With German TV pastry Enie van de Meiklokjes you can expect plenty of fun and great baking. In her cookery shows and books this German style icon generates lots of excitement with cupcakes, muffins, quiche and much more. At Ambiente we talked to her about trendy whoopie pies and German-Danish cross-border cake trafficking.
We jokingly asked Enie van de Meiklokjes whether she had asked for dinner services and coffee sets as wedding presents. The presenter of German TV cookery show Sweet & Easy smiled and replied: “No, at my age I’ve already got everything I need for the home and kitchen.” Last year, the 40-year-old tied the knot with Tobias Stærbo in Copenhagen.
While she was preparing pastry in front of an audience at Ambiente, she told us about her new collection of baking products, manufactured by the Kaiser company. Her collaboration with the WMF-owned brand has resulted in a sugar-sweet range of products ranging from muffin pans to spatulas. Everything is in pink and covered with cute polka dots. In short, a style that fits precisely with the 1950s image of Enie van de Meiklokjes. “By the way, that’s not a fascinator, it’s a hat”, she tells us in explanation of the idiosyncratic headwear, which has become her trademark. Complete “coffee tables in miniature” have previously perched jauntily on her head.
“At home I don’t bake very much. But when I do, it’s always without an apron – or a safety net! I’m not someone who sticks to the recipe. I like to cook freestyle. I don’t often use my kitchen scales, I prefer to do it by feel”, reveals Enie van de Meiklokjes. In fact, her kitchen in Denmark, where she now lives with her husband, is a lot smaller and more modest than people might think. “Up until recently I didn’t have a food processor and did everything by hand. That worked OK.”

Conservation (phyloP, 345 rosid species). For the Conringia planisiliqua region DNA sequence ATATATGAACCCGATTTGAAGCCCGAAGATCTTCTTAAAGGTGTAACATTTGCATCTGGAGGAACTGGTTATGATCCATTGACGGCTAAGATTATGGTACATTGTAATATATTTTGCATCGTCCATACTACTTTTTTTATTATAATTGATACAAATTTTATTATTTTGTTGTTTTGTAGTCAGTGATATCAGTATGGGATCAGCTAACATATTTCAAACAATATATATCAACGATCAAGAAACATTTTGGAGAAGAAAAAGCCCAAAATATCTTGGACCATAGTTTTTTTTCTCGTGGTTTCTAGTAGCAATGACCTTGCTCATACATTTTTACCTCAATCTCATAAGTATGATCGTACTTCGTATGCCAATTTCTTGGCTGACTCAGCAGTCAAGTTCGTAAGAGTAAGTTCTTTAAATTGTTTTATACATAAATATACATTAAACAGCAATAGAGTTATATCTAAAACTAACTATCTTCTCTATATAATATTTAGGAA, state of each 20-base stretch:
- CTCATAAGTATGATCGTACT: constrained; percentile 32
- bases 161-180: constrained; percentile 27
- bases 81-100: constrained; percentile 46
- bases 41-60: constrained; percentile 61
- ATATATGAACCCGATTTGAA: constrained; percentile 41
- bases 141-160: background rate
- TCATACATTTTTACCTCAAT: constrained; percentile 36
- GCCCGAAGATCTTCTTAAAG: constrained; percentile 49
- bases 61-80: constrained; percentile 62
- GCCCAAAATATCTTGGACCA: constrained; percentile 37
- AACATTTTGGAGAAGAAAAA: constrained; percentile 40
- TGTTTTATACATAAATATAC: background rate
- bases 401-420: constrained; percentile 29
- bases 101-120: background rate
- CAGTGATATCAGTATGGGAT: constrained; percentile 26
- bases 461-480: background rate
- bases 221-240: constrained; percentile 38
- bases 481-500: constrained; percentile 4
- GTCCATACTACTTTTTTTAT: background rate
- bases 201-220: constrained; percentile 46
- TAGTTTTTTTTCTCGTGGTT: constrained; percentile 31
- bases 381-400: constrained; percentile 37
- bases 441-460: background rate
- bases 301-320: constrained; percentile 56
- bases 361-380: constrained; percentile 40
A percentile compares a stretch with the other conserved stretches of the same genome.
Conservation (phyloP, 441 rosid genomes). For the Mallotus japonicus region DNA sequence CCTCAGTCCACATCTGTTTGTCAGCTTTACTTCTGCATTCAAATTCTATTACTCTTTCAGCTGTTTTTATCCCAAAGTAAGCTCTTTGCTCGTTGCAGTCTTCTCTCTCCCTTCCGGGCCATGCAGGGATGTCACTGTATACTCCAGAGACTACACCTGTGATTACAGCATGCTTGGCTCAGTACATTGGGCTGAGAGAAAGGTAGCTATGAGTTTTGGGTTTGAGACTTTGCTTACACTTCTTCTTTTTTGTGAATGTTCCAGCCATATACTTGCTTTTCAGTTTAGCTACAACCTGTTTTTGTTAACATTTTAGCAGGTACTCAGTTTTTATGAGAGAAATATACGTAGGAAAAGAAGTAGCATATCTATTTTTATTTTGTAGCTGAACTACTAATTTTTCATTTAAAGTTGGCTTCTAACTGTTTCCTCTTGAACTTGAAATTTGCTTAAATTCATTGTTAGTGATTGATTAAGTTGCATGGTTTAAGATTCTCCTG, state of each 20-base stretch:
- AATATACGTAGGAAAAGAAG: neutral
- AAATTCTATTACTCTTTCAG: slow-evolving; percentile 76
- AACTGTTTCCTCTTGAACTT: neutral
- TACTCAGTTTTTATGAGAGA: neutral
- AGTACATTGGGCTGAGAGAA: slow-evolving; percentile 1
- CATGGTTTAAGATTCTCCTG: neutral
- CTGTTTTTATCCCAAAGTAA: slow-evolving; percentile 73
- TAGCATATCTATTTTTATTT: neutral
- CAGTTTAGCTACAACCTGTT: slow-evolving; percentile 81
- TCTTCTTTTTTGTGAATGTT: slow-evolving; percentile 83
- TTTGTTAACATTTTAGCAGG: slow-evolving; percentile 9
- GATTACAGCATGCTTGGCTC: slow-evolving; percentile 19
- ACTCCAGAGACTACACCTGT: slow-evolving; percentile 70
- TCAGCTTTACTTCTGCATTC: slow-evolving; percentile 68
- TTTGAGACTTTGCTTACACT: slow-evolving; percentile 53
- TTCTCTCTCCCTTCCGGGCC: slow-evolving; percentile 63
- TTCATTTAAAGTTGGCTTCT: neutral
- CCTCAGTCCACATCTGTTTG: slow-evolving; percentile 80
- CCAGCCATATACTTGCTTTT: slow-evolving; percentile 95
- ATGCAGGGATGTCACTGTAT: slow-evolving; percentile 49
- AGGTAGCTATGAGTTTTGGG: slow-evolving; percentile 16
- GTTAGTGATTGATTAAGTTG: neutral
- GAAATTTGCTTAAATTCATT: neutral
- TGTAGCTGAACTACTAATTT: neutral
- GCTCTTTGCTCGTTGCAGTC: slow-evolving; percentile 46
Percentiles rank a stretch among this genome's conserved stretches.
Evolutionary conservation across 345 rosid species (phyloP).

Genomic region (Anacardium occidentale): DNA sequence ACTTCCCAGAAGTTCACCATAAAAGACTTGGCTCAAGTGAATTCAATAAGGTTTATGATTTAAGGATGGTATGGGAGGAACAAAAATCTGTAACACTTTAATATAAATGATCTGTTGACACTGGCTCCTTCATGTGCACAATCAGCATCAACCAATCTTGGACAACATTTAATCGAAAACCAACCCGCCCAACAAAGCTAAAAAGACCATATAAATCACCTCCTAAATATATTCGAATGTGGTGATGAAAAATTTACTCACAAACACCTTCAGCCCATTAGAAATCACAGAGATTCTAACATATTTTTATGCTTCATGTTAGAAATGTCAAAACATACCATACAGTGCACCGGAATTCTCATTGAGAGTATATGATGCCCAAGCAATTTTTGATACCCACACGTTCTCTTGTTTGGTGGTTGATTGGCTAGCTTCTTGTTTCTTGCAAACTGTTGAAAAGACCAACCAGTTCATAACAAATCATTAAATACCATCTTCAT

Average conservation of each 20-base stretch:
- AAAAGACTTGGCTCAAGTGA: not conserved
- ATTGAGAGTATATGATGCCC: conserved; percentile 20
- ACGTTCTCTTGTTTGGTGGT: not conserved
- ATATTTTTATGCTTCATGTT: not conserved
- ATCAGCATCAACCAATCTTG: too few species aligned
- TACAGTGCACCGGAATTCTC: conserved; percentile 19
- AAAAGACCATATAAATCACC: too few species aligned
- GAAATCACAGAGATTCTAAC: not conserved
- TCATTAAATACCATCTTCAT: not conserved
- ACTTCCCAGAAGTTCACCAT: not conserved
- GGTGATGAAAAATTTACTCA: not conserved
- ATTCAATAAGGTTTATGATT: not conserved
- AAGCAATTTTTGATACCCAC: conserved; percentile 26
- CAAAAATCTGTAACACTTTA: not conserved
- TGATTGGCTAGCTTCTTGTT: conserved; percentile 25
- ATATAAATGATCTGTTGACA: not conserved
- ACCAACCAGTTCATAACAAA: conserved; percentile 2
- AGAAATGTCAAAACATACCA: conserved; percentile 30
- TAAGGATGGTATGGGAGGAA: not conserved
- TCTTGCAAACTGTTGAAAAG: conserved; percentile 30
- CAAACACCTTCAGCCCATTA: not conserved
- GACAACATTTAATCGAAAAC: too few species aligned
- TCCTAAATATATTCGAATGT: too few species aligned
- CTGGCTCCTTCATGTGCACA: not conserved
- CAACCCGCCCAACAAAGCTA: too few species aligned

And talking about Denmark: “Something that you can only get there is ‘Brunsviger’, a classic tray bake with lots of sticky caramel. It’s brilliant! I like to bring some with me when I visit home as many of the ingredients aren’t available in Germany”, she says. In return, she brings German cheesecake back with her to Copenhagen: “It has to be a really luscious one.” Black Forest gateau, though, is something she doesn’t pack. “I’m not a fan. There’s too much schnapps in it, particularly when I bake it”, she laughs. Finally, she introduces us to the mouth-watering prospect of American double-decker “whoopie pies”. These are unfamiliar to us here in Germany. She shows us the baking tray with circular indentations. Are they macaroons? “Almost. Whoopies though are soft and really moist. They could probably become more popular than muffins here.” It’s a sort of sandwich. Light fruit cream or luscious mascarpone cream is spread on one baked half and then the baked “cover” is put on top. These sweet pies have a long tradition in the USA, particularly on the East Coast.
Butter crust, caramel and mascarpone … what’s not to like? We skate over the issue of calories (although every calorie in these pies is worth it) and turn cautiously to the subject of vegan baking. Enie van de Meiklokjes has strong opinions here. “I’d love to be vegan, but for me it’s out of the question. The reason is simple. In vegan cooking you have substitutes for everything apart from whipped egg whites. That’s a real problem in baking. If they find a solution, I might turn vegan.”